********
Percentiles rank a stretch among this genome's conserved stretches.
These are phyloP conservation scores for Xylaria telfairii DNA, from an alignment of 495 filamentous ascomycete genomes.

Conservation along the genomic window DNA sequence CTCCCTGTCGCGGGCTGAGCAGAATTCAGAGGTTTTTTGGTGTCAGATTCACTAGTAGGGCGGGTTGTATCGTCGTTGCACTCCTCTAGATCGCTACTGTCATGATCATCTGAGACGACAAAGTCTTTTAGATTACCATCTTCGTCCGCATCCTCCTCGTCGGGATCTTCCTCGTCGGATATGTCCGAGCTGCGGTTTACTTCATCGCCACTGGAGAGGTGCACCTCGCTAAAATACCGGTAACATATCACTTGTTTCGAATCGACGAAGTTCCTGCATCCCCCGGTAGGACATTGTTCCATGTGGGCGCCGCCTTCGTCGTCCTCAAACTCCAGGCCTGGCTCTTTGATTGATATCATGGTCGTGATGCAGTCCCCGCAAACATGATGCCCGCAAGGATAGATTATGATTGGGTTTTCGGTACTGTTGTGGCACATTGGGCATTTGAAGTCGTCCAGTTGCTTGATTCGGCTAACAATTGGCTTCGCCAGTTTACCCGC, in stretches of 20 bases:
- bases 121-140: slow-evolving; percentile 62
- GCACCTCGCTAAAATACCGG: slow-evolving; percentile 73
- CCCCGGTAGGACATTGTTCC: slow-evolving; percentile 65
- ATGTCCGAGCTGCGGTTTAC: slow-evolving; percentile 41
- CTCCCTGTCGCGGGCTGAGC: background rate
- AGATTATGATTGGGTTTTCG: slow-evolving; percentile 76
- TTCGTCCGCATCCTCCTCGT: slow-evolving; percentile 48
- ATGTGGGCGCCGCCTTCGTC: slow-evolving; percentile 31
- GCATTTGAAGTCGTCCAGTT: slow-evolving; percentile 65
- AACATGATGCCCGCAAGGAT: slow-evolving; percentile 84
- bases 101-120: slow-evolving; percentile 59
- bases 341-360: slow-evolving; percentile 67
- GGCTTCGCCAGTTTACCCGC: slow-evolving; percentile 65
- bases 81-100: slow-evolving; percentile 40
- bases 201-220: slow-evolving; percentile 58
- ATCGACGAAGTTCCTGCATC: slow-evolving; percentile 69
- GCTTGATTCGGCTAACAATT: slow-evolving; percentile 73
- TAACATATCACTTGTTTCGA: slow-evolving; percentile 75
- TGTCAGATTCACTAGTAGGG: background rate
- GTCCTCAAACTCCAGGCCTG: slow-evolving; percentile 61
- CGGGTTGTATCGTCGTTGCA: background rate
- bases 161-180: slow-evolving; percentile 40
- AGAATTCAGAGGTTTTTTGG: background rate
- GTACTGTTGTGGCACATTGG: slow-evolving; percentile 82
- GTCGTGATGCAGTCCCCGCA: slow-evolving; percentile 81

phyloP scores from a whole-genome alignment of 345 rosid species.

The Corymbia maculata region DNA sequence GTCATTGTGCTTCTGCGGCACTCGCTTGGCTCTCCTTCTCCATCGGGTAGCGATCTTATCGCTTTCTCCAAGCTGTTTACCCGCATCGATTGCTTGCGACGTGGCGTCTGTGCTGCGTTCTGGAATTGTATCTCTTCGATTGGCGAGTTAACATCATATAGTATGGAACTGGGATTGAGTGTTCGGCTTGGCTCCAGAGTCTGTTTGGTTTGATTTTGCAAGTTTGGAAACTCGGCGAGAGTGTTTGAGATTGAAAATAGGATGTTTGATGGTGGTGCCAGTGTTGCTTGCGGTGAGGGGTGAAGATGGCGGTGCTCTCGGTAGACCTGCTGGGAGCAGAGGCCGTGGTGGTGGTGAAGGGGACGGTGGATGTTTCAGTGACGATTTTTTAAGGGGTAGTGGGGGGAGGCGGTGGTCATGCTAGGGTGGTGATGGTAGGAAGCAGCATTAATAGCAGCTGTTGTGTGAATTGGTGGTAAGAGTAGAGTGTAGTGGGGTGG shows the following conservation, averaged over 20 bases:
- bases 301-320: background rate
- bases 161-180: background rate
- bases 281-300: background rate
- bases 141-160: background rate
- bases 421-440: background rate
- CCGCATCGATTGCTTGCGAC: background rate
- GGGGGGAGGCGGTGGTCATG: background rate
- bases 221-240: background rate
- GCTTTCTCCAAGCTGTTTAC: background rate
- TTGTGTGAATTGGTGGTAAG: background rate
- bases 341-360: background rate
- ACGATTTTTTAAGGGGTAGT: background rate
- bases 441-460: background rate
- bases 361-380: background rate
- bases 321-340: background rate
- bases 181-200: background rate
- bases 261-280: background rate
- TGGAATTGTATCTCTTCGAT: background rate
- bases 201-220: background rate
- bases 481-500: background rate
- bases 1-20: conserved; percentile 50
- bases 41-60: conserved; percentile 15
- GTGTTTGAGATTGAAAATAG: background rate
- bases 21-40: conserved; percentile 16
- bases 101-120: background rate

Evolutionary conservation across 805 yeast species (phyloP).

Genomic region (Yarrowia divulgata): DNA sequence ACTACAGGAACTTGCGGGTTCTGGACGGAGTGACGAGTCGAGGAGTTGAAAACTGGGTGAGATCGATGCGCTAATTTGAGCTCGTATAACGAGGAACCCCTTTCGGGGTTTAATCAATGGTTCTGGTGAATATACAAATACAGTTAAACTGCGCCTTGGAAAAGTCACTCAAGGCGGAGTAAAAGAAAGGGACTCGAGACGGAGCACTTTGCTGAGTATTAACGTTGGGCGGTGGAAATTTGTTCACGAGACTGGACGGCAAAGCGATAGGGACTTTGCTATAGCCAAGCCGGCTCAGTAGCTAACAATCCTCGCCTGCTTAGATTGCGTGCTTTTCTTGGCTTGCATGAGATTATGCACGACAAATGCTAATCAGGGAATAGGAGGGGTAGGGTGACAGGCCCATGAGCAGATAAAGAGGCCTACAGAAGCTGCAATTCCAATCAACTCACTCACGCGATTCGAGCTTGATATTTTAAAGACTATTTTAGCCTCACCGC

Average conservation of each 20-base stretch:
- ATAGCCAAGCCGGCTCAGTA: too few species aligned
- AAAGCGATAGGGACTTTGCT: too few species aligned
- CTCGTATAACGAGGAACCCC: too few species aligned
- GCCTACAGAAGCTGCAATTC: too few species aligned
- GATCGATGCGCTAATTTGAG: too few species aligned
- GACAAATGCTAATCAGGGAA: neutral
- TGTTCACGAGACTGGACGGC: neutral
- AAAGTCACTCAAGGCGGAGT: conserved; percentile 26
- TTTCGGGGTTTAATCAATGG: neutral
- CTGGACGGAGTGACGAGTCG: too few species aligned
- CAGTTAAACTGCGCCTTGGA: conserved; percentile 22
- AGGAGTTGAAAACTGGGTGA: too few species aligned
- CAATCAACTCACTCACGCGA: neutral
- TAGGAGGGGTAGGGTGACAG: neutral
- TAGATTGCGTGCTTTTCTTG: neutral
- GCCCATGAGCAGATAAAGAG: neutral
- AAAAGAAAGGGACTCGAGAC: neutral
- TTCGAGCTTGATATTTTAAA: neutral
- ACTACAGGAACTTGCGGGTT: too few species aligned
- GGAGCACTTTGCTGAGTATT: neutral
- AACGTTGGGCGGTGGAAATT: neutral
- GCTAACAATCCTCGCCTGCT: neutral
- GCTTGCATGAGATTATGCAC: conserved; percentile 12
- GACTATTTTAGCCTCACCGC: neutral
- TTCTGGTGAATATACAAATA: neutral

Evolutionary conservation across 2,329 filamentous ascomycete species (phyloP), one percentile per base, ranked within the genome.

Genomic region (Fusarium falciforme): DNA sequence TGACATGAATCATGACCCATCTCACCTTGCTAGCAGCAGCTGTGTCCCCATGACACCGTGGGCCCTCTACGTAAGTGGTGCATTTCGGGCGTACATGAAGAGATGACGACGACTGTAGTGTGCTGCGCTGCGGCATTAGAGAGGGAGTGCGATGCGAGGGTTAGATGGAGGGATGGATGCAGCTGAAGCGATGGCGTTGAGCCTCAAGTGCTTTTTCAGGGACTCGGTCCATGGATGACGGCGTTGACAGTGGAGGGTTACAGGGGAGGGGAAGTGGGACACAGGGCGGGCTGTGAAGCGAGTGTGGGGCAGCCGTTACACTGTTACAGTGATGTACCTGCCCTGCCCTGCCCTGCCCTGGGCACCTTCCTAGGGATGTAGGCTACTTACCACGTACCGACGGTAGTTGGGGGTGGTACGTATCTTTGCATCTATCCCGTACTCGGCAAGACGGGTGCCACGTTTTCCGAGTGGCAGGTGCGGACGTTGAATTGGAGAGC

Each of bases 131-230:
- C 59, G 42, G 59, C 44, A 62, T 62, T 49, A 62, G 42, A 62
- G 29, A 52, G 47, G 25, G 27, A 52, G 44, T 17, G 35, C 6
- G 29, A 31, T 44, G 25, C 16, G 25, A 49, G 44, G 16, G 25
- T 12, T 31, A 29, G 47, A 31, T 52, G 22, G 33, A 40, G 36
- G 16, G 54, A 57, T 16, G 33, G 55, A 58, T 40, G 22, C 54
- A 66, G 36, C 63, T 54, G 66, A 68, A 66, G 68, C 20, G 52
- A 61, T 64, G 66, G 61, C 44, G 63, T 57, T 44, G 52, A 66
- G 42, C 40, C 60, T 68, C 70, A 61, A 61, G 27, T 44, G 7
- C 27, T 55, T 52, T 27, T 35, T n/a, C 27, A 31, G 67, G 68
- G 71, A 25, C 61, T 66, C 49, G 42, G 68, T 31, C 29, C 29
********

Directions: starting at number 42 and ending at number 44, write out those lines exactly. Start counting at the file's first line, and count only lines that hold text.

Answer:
- ACGATTTTTTAAGGGGTAGT: background rate
- bases 441-460: background rate
- bases 361-380: background rate